Such was the scale of the reshuffle among the ranks of junior ministers that it is still being absorbed. Beyond the changes already noted at the Department for Communities and Local Government, Bob Neill has returned to the back benches to be replaced by Brandon Lewis.
Mr Lewis is the MP for Great Yarmouth, but he is also the former leader of Brentwood Borough Council. Under his leadership, the Conservative Group increased from eight to 20 in the 2006 local elections. The MP for Brentwood and Ongar is, of course, the Communities and Local Government Minister Eric Pickles. Of the many chums of Mr Pickles, Mr Lewis is a particularly good one. Only two weeks ago, Brentwood Council, now led by Cllr Louise McKinlay, was praised by the Taxpayers Alliance for dispensing with the post of chief executive.
So congratulations to Mr Lewis who will certainly make an effective contribution to the team.
However, it is also right to acknowledge the contribution that Mr Neill has made as a Minister. He was held in the highest regard at the Department, both by officials and his Ministerial colleagues.
As Fire Minister, Mr Neill helped avert an irresponsible strike two years ago, dealing in a calm but firm manner with the militant Fire Brigades Union and helping to ensure that contingencies were in place. He also brought in changes to service, allowing flexibility to reflect local needs – rather than a hugely expensive bureaucratic structure of regional government.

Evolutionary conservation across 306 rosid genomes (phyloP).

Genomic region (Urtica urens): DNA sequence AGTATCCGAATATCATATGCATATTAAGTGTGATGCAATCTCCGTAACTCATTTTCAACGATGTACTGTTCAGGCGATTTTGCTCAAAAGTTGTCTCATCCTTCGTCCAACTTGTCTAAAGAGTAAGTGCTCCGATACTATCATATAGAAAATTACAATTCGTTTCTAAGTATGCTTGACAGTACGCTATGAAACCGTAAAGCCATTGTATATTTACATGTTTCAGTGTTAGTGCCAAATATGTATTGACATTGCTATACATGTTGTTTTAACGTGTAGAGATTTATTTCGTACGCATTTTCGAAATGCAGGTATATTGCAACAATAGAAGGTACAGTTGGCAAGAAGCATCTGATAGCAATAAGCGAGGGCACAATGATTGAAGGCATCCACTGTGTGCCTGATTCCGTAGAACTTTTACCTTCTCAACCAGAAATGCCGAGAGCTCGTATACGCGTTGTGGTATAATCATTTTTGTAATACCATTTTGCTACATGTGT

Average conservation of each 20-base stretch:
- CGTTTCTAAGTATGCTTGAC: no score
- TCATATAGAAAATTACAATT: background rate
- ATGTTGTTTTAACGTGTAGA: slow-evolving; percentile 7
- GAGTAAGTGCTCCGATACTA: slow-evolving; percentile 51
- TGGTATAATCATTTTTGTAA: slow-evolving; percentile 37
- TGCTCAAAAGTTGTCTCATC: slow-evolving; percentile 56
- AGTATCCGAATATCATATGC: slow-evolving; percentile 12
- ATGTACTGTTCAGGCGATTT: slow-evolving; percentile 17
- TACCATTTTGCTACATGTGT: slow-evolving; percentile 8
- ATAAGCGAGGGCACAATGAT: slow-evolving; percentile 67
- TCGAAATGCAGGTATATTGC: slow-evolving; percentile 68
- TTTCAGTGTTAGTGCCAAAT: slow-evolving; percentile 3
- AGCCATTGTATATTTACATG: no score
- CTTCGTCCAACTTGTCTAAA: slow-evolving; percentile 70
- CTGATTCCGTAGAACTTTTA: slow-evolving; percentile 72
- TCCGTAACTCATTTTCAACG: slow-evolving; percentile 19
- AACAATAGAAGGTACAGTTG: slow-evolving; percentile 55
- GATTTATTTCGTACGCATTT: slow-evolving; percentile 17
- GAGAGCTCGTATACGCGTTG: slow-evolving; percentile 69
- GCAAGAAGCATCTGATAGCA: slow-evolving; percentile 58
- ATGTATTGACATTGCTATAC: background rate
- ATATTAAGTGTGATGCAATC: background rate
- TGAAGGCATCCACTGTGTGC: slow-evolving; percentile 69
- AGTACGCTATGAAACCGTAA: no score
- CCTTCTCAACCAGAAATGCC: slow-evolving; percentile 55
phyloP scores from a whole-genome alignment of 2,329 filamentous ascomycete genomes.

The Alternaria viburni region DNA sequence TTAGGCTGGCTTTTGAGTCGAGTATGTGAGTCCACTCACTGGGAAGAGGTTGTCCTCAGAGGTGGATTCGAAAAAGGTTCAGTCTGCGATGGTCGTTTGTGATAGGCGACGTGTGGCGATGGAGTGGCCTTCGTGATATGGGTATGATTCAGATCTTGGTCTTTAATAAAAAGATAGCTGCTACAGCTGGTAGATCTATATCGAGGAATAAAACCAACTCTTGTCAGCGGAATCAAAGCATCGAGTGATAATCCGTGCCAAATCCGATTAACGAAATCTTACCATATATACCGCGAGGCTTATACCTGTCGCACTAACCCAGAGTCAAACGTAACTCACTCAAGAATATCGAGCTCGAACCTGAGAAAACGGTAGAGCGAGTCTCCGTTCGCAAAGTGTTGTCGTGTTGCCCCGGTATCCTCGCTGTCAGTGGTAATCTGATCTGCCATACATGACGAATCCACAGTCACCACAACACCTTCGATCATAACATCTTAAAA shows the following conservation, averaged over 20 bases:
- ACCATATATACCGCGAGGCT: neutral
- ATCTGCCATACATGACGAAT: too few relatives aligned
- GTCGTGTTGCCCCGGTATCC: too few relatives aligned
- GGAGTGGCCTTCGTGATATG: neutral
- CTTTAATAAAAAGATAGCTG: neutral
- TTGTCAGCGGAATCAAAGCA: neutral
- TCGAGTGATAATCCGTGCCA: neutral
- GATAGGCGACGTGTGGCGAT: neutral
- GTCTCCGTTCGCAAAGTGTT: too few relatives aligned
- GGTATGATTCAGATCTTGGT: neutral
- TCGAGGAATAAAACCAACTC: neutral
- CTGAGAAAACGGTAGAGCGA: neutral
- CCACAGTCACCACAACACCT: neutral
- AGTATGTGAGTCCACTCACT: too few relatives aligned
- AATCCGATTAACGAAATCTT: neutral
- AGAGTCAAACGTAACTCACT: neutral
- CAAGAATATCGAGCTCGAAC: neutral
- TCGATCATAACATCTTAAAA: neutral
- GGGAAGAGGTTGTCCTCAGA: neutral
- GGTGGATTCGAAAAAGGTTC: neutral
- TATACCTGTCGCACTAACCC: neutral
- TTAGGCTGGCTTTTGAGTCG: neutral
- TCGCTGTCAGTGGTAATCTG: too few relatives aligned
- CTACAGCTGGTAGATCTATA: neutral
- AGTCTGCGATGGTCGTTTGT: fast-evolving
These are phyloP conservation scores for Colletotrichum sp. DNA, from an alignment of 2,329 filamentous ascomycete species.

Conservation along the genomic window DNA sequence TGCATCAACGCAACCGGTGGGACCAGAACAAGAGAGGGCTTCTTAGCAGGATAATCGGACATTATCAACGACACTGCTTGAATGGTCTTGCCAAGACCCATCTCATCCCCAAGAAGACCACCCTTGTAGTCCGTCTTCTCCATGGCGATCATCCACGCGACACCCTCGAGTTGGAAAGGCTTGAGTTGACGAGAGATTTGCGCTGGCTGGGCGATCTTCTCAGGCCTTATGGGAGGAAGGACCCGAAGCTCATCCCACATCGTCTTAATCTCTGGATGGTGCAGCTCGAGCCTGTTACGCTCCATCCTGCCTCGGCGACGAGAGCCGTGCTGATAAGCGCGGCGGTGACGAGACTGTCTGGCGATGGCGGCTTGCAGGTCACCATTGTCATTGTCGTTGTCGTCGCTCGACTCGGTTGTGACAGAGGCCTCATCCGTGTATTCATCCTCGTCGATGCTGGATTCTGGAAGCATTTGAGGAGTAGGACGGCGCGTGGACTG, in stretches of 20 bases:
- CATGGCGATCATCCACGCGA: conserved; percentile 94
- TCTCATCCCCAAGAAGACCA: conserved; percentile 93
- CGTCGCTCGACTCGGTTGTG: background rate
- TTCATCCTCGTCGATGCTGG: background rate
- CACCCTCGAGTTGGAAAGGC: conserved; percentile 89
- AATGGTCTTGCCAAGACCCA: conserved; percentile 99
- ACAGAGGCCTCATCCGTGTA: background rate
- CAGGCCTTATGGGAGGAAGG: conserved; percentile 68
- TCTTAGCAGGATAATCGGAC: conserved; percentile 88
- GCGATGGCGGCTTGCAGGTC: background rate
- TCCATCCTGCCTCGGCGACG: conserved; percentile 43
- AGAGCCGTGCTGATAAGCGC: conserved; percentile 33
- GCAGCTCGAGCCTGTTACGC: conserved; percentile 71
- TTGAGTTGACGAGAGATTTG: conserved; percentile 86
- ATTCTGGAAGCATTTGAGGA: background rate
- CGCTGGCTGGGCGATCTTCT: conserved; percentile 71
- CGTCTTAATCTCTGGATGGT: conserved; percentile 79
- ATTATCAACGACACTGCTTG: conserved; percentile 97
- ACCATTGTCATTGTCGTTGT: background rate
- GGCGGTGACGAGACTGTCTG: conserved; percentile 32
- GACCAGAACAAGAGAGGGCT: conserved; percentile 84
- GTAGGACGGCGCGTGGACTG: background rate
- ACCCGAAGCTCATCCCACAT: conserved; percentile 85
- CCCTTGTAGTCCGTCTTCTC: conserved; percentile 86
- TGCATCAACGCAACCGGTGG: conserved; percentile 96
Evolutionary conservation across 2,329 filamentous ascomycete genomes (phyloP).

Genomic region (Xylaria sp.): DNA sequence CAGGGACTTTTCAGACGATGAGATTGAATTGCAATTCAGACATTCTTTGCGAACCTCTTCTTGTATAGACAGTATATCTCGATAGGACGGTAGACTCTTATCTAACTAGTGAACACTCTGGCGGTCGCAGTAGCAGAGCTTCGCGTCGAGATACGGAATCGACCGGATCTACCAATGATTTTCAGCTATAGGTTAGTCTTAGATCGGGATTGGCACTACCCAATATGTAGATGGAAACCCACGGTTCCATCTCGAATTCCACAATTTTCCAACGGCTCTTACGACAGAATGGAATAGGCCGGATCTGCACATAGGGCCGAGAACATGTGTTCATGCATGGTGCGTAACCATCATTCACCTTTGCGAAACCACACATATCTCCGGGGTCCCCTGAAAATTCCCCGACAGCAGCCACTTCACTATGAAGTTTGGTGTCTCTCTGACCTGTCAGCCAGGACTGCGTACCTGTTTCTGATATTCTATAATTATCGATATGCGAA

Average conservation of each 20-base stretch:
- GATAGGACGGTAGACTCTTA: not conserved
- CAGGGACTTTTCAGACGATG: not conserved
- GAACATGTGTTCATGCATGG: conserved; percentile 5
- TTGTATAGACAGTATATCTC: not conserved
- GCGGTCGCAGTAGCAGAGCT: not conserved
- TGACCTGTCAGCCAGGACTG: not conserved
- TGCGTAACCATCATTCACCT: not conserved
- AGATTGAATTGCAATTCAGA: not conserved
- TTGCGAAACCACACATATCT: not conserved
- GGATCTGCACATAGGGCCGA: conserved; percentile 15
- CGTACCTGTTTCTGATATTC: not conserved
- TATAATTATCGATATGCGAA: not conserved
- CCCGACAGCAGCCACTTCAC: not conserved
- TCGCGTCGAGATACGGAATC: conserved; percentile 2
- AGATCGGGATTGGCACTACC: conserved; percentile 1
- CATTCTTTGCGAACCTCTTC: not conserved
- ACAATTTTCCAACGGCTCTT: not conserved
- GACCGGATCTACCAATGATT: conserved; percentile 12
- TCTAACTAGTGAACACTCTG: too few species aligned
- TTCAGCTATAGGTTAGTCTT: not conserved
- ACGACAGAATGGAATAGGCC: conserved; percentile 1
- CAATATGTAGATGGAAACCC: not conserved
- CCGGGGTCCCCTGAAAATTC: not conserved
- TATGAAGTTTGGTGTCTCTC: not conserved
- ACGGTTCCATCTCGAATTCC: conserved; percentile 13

His style as a Minister was less combative than some of his colleagues. Christopher Hope writes in the Daily Telegraph:
Known fondly as “Little Bob” by aides and officials, he was loved by the civil service and local authorities alike – no easy combination.
Yet Neill’s easygoing charm masked a formidable legal brain (he is a criminal barrister), which was put to good use when his boss Eric Pickles was imposing the Coalition’s transparency and localism agenda on councils shortly after the Coalition came to power.
Neill was in charge of the fire service, the Thames Gateway, the Olympics local government and – to a degree – planning since May 2010. But he was also minister for pubs – a job he embraced “with relish”, according to insiders.
There is a feeling that – with the departure of the level-headed Clark – Neill's wise counsel might have been useful at the DCLG in the potentially difficult few months ahead.
There has been some rough justice in this reshuffle with some capable people losing their jobs simply to make way for others to be given a chance. Mr Neill seems to be taking it on the chin. He tells the Bromley News Shopper:
"It has been a great privilege to have served in the Government and I am very proud of what my Department has achieved over these past two years.
"I had a very positive and friendly conversation with the Prime Minister yesterday and I made it clear that he will have my full support as an active backbencher.
"There is critical work to do in rebuilding our economy and creating the homes and jobs our country needs.
"And above all, I shall be devoting all my energies to standing up for the interests of the people of Bromley and Chislehurst.”